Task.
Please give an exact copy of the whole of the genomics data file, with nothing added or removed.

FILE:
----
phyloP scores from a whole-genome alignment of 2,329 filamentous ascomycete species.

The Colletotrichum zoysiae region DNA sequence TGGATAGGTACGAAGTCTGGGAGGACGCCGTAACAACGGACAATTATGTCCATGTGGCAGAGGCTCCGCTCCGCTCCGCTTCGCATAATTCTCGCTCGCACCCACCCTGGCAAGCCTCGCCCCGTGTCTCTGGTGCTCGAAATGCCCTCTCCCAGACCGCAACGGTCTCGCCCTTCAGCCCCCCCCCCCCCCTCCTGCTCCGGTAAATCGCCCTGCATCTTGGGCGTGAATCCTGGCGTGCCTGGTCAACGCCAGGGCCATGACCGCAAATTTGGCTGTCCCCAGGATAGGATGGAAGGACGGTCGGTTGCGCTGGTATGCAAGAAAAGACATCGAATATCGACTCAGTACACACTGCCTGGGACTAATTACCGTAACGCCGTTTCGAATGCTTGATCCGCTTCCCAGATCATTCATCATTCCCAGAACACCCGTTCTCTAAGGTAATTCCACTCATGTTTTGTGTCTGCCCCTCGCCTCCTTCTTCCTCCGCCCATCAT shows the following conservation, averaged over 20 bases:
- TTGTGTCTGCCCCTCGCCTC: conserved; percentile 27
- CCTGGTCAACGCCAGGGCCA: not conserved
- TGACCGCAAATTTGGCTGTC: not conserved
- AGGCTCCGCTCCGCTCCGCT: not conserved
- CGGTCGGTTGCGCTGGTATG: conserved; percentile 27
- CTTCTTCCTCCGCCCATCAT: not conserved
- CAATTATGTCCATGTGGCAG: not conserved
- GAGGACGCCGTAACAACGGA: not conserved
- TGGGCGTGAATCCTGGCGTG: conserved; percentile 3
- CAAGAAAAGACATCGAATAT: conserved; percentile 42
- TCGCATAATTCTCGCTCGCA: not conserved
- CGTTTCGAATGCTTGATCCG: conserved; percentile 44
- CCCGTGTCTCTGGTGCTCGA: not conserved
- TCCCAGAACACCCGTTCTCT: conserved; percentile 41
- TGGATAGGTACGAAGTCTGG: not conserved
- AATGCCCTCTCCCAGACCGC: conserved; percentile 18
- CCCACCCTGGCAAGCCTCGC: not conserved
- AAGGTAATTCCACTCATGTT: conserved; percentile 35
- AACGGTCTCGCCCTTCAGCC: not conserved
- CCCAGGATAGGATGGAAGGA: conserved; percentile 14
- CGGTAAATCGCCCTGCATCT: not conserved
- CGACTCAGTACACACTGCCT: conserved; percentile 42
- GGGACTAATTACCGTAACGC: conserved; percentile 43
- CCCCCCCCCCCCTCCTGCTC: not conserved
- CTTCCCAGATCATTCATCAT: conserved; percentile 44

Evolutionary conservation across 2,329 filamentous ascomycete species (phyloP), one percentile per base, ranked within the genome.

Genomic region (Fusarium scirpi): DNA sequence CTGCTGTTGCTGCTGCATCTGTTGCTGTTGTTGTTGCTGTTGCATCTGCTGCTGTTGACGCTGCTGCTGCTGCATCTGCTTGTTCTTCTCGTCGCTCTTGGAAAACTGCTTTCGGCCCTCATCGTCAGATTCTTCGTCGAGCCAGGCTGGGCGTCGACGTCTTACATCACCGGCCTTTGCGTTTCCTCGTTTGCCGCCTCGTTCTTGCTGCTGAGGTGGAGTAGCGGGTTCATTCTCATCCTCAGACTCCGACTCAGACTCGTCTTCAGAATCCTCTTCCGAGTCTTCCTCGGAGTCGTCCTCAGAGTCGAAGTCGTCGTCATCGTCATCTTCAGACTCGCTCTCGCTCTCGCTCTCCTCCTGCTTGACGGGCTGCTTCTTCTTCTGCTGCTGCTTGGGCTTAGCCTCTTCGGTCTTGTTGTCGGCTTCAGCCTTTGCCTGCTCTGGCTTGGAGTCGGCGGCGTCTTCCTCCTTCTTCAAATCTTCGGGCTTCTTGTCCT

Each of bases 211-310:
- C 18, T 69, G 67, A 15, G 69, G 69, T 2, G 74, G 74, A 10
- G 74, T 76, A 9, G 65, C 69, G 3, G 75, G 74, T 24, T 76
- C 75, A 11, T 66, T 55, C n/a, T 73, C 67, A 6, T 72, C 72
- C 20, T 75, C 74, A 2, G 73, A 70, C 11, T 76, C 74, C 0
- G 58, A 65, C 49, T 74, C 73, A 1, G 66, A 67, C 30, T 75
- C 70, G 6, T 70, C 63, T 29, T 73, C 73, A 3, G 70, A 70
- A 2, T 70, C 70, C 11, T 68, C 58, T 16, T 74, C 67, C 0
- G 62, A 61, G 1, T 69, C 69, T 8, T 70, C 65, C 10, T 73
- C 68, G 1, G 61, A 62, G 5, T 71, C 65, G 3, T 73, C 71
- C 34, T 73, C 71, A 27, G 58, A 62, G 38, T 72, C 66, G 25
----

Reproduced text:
phyloP scores from a whole-genome alignment of 2,329 filamentous ascomycete species.

The Colletotrichum zoysiae region DNA sequence TGGATAGGTACGAAGTCTGGGAGGACGCCGTAACAACGGACAATTATGTCCATGTGGCAGAGGCTCCGCTCCGCTCCGCTTCGCATAATTCTCGCTCGCACCCACCCTGGCAAGCCTCGCCCCGTGTCTCTGGTGCTCGAAATGCCCTCTCCCAGACCGCAACGGTCTCGCCCTTCAGCCCCCCCCCCCCCCTCCTGCTCCGGTAAATCGCCCTGCATCTTGGGCGTGAATCCTGGCGTGCCTGGTCAACGCCAGGGCCATGACCGCAAATTTGGCTGTCCCCAGGATAGGATGGAAGGACGGTCGGTTGCGCTGGTATGCAAGAAAAGACATCGAATATCGACTCAGTACACACTGCCTGGGACTAATTACCGTAACGCCGTTTCGAATGCTTGATCCGCTTCCCAGATCATTCATCATTCCCAGAACACCCGTTCTCTAAGGTAATTCCACTCATGTTTTGTGTCTGCCCCTCGCCTCCTTCTTCCTCCGCCCATCAT shows the following conservation, averaged over 20 bases:
- TTGTGTCTGCCCCTCGCCTC: conserved; percentile 27
- CCTGGTCAACGCCAGGGCCA: not conserved
- TGACCGCAAATTTGGCTGTC: not conserved
- AGGCTCCGCTCCGCTCCGCT: not conserved
- CGGTCGGTTGCGCTGGTATG: conserved; percentile 27
- CTTCTTCCTCCGCCCATCAT: not conserved
- CAATTATGTCCATGTGGCAG: not conserved
- GAGGACGCCGTAACAACGGA: not conserved
- TGGGCGTGAATCCTGGCGTG: conserved; percentile 3
- CAAGAAAAGACATCGAATAT: conserved; percentile 42
- TCGCATAATTCTCGCTCGCA: not conserved
- CGTTTCGAATGCTTGATCCG: conserved; percentile 44
- CCCGTGTCTCTGGTGCTCGA: not conserved
- TCCCAGAACACCCGTTCTCT: conserved; percentile 41
- TGGATAGGTACGAAGTCTGG: not conserved
- AATGCCCTCTCCCAGACCGC: conserved; percentile 18
- CCCACCCTGGCAAGCCTCGC: not conserved
- AAGGTAATTCCACTCATGTT: conserved; percentile 35
- AACGGTCTCGCCCTTCAGCC: not conserved
- CCCAGGATAGGATGGAAGGA: conserved; percentile 14
- CGGTAAATCGCCCTGCATCT: not conserved
- CGACTCAGTACACACTGCCT: conserved; percentile 42
- GGGACTAATTACCGTAACGC: conserved; percentile 43
- CCCCCCCCCCCCTCCTGCTC: not conserved
- CTTCCCAGATCATTCATCAT: conserved; percentile 44

Evolutionary conservation across 2,329 filamentous ascomycete species (phyloP), one percentile per base, ranked within the genome.

Genomic region (Fusarium scirpi): DNA sequence CTGCTGTTGCTGCTGCATCTGTTGCTGTTGTTGTTGCTGTTGCATCTGCTGCTGTTGACGCTGCTGCTGCTGCATCTGCTTGTTCTTCTCGTCGCTCTTGGAAAACTGCTTTCGGCCCTCATCGTCAGATTCTTCGTCGAGCCAGGCTGGGCGTCGACGTCTTACATCACCGGCCTTTGCGTTTCCTCGTTTGCCGCCTCGTTCTTGCTGCTGAGGTGGAGTAGCGGGTTCATTCTCATCCTCAGACTCCGACTCAGACTCGTCTTCAGAATCCTCTTCCGAGTCTTCCTCGGAGTCGTCCTCAGAGTCGAAGTCGTCGTCATCGTCATCTTCAGACTCGCTCTCGCTCTCGCTCTCCTCCTGCTTGACGGGCTGCTTCTTCTTCTGCTGCTGCTTGGGCTTAGCCTCTTCGGTCTTGTTGTCGGCTTCAGCCTTTGCCTGCTCTGGCTTGGAGTCGGCGGCGTCTTCCTCCTTCTTCAAATCTTCGGGCTTCTTGTCCT

Each of bases 211-310:
- C 18, T 69, G 67, A 15, G 69, G 69, T 2, G 74, G 74, A 10
- G 74, T 76, A 9, G 65, C 69, G 3, G 75, G 74, T 24, T 76
- C 75, A 11, T 66, T 55, C n/a, T 73, C 67, A 6, T 72, C 72
- C 20, T 75, C 74, A 2, G 73, A 70, C 11, T 76, C 74, C 0
- G 58, A 65, C 49, T 74, C 73, A 1, G 66, A 67, C 30, T 75
- C 70, G 6, T 70, C 63, T 29, T 73, C 73, A 3, G 70, A 70
- A 2, T 70, C 70, C 11, T 68, C 58, T 16, T 74, C 67, C 0
- G 62, A 61, G 1, T 69, C 69, T 8, T 70, C 65, C 10, T 73
- C 68, G 1, G 61, A 62, G 5, T 71, C 65, G 3, T 73, C 71
- C 34, T 73, C 71, A 27, G 58, A 62, G 38, T 72, C 66, G 25